http://www.ams.org/notices/200707/tx070700852p.pdf" onclick="window.open(this.href);return false;
And this reviewer writes:
http://jasss.soc.surrey.ac.uk/10/3/reviews/doran.html" onclick="window.open(this.href);return false;It focuses on the "I" - the sense we all have of our own personal identity in relation to the rest of the world. Hofstadter's view is that this notion of "I", so fundamental to us all, is substantially an illusion and emergent from the material substrate. It is a brain created symbol, he argues, one of an indefinitely extensible set of symbols the brain creates from the input it receives. "I" is a consequence of the brain's ability to monitor itself, together with its computational inability to process fully detailed descriptions of itself. In other words, how does one resolve the "mind-body problem"? He firmly plumps for scientific materialism of the currently fashionable variety, but finally admits that there remain "troubling issues" in understanding how the "strange loop" in the brain (or the "strange loop" pattern implemented by the brain) can explain the primacy of our experience of "I". After all, ALL we experience, know and feel is by way of "I". But for Hofstadter the alternative of some mysterious non-material essence that exists in addition to the material world raises far too many problems to be seriously considered. He regards it as "a non-scientific belief in magic". He does not even mention mentalism.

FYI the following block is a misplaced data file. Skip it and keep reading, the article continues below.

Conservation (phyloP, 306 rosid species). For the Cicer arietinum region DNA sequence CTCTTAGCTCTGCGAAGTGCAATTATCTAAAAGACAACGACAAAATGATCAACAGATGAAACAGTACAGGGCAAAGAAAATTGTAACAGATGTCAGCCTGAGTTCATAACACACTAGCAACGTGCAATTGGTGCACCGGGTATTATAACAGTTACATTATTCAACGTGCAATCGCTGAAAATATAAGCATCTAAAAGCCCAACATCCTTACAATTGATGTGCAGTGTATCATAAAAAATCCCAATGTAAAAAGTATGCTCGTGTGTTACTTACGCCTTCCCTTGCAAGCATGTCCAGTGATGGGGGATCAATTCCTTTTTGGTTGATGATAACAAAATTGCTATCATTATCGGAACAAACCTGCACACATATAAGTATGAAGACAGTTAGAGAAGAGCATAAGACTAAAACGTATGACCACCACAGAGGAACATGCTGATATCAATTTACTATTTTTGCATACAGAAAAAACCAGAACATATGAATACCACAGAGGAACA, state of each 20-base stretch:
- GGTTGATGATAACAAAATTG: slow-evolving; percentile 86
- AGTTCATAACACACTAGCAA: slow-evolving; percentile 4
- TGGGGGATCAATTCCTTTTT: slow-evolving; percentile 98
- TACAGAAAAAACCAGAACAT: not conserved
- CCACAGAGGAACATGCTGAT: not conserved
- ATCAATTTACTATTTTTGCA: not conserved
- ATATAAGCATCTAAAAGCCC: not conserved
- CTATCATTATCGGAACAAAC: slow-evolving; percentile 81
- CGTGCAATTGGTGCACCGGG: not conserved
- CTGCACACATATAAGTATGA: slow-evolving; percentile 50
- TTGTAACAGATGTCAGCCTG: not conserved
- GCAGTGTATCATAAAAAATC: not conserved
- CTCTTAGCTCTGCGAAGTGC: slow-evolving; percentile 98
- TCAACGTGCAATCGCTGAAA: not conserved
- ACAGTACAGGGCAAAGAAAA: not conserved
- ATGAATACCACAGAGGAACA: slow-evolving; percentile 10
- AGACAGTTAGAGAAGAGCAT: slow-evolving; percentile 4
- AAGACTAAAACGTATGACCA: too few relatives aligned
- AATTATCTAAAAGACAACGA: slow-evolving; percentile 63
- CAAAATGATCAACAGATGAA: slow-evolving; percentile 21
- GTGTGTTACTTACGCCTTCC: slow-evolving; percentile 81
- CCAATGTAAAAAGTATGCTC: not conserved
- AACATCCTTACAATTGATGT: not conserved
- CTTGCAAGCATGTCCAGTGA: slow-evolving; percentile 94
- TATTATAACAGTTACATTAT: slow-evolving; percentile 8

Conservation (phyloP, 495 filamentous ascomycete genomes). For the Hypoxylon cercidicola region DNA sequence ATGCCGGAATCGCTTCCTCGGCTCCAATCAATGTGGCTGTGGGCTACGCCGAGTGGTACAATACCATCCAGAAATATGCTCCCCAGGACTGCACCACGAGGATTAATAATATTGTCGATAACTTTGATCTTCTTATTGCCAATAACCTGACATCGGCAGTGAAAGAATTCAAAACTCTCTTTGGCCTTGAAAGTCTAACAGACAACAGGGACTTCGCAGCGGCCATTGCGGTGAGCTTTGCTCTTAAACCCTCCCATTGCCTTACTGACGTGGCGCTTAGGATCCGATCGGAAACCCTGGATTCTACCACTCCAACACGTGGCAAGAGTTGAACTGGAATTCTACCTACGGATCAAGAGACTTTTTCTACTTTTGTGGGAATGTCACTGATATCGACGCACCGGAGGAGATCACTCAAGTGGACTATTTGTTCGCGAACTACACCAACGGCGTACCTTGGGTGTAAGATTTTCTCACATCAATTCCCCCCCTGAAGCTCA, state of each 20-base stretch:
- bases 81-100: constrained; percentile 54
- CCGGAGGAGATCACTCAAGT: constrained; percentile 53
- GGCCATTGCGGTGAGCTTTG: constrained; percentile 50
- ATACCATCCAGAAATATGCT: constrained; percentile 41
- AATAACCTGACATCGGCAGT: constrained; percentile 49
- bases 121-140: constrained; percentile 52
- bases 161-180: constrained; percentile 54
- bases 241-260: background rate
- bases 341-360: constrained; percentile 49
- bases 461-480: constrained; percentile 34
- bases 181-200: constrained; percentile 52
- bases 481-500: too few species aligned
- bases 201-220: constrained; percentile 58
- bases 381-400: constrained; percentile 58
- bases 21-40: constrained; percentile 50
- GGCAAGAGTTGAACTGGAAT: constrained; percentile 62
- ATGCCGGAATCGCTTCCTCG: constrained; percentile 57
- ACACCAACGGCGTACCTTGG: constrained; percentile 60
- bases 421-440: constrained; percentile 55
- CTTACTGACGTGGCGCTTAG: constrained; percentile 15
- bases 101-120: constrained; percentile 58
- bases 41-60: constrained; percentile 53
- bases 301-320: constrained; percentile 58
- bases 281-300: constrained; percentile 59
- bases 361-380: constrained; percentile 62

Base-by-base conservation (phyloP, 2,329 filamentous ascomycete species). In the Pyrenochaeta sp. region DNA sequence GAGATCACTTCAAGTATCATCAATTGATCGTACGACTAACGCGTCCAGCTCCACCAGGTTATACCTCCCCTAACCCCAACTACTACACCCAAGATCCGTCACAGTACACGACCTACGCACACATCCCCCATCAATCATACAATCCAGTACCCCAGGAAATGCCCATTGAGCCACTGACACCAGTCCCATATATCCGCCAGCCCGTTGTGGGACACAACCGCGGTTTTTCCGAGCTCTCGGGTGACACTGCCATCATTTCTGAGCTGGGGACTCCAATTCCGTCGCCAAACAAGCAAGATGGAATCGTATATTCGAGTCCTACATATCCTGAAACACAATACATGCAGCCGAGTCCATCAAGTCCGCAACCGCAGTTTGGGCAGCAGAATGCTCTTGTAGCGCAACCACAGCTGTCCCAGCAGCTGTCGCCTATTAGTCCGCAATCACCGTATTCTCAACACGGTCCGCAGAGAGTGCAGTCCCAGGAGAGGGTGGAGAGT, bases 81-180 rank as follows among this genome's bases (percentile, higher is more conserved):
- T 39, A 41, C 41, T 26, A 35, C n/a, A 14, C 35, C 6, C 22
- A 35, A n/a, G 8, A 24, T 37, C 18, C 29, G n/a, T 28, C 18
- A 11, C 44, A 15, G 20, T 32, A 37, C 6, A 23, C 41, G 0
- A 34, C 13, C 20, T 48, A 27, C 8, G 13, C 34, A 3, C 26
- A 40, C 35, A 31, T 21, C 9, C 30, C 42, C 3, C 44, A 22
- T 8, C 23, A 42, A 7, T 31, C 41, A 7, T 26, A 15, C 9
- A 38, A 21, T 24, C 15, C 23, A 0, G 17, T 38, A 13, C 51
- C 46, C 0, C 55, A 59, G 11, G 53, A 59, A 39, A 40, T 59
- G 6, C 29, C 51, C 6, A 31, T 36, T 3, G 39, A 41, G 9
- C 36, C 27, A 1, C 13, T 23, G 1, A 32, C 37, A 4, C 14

Often the book reads as a personal credo. Hofstadter essentially equates the "I" with self, consciousness, and with soul. And, importantly, he sees levels of soul. Some people have lots of soul, others rather less, dogs still less, and mosquitoes pretty well none. (Hofstadter reveals that he really doesn't think much of mosquitoes nor, perhaps more surprisingly, of John Searle or Dylan Thomas's poems)
And this one is pretty hard on Hofstadter:
http://www.openlettersmonthly.com/a-tin ... able-mind/" onclick="window.open(this.href);return false;“Do dreads and dreams, hopes and griefs, ideas and beliefs, interests and doubts, infatuations and envies, memories and ambitions, bouts of nostalgia and floods of empathy, flashes of guilt and sparks of genius, play any role in the world of physical objects? Do such pure abstractions have causal powers? Can they shove massive things around, or are they just impotent fictions? Can a blurry, intangible ‘I’ dictate to concrete physical objects such as electrons or muscles (or for that matter, books) what to do?”
The rococo verbosity here is as annoying as it is deceitful, and it’s easily stripped bare. All the paired things in the first part of the passage, regardless of their varied vocabulary, are thoughts. As such they are not “pure abstractions” or “impotent fictions” … they’re thoughts, flashing across the neural network of the human brain. They don’t occur in stones or steel girders or supermodels, because those things don’t have neural networks. Underneath the dorm-room-wowing trickery of his verbiage, Hofstadter is asking this frankly stupid question: “do thoughts cause people to do things?” Since the answer to such a question is evident to anyone over the age of five (including, we presume with perhaps a touch too much confidence, Hofstadter), it’s entirely warranted to assume the author knows its answer and entirely fair to wonder why, then, he would ask it in the first place.